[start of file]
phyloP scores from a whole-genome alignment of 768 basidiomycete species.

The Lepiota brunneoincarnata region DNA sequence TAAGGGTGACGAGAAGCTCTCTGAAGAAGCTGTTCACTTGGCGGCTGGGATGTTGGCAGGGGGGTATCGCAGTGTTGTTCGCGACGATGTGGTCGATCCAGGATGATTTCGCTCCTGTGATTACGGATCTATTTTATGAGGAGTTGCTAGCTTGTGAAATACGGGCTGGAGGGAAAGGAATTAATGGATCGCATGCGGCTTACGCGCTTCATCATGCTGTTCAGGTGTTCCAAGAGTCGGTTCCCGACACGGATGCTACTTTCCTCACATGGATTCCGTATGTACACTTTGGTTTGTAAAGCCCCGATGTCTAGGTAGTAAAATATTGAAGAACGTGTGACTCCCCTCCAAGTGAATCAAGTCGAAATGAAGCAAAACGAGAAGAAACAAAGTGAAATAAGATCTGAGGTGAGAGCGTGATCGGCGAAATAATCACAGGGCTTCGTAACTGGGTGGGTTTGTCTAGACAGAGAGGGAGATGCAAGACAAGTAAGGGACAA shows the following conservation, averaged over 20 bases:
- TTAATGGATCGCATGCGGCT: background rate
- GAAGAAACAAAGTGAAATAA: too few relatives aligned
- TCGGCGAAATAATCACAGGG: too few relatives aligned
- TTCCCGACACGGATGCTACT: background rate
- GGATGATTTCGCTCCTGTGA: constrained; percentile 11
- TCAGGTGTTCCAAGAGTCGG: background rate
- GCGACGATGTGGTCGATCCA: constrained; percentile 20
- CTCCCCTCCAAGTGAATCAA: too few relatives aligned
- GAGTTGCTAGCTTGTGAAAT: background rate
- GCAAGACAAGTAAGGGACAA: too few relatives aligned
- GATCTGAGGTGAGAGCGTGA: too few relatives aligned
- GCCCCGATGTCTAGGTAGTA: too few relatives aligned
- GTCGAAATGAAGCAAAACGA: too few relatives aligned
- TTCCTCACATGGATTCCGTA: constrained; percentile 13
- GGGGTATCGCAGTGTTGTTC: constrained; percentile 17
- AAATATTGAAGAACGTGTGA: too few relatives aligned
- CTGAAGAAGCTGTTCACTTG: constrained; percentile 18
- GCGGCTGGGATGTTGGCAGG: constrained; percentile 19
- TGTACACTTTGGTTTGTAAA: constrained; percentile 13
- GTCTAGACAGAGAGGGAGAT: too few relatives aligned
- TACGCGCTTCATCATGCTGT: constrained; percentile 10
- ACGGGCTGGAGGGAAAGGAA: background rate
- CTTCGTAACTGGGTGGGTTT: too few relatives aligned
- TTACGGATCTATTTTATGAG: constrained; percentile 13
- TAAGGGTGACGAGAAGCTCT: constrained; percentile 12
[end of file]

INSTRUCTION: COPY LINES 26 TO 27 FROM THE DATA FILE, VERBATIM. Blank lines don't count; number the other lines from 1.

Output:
- TTACGGATCTATTTTATGAG: constrained; percentile 13
- TAAGGGTGACGAGAAGCTCT: constrained; percentile 12